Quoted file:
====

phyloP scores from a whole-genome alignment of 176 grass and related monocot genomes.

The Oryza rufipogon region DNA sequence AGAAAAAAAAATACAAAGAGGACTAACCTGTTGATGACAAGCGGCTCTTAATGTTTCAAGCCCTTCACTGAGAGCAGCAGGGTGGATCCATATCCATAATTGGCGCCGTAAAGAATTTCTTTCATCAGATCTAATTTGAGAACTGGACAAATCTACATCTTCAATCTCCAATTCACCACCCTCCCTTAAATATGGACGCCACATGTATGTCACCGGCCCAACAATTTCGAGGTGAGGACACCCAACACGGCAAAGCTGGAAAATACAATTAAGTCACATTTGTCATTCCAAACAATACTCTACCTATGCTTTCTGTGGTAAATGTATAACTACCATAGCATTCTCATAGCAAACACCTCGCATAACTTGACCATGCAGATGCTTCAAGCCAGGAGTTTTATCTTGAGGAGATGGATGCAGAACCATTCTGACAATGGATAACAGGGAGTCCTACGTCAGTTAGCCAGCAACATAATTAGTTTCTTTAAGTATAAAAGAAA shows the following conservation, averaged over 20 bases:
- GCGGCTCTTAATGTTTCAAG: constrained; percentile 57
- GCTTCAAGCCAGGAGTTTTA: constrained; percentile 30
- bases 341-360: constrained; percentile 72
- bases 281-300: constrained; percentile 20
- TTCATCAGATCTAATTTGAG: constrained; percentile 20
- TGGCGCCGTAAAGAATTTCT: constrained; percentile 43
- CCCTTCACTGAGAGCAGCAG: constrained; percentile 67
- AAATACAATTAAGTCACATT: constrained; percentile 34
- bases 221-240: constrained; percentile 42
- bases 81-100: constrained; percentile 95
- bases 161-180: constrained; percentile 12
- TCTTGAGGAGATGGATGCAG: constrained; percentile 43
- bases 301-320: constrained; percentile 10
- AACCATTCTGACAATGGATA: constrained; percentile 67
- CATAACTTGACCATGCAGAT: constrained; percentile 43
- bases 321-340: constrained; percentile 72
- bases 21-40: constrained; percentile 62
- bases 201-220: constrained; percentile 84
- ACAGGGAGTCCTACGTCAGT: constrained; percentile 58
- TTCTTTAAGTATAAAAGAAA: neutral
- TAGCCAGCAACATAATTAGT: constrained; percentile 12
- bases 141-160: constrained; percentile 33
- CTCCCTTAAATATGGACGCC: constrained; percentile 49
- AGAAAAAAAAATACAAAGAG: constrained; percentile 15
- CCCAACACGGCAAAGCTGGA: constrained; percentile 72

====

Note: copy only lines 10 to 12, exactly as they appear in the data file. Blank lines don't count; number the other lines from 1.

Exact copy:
- AAATACAATTAAGTCACATT: constrained; percentile 34
- bases 221-240: constrained; percentile 42
- bases 81-100: constrained; percentile 95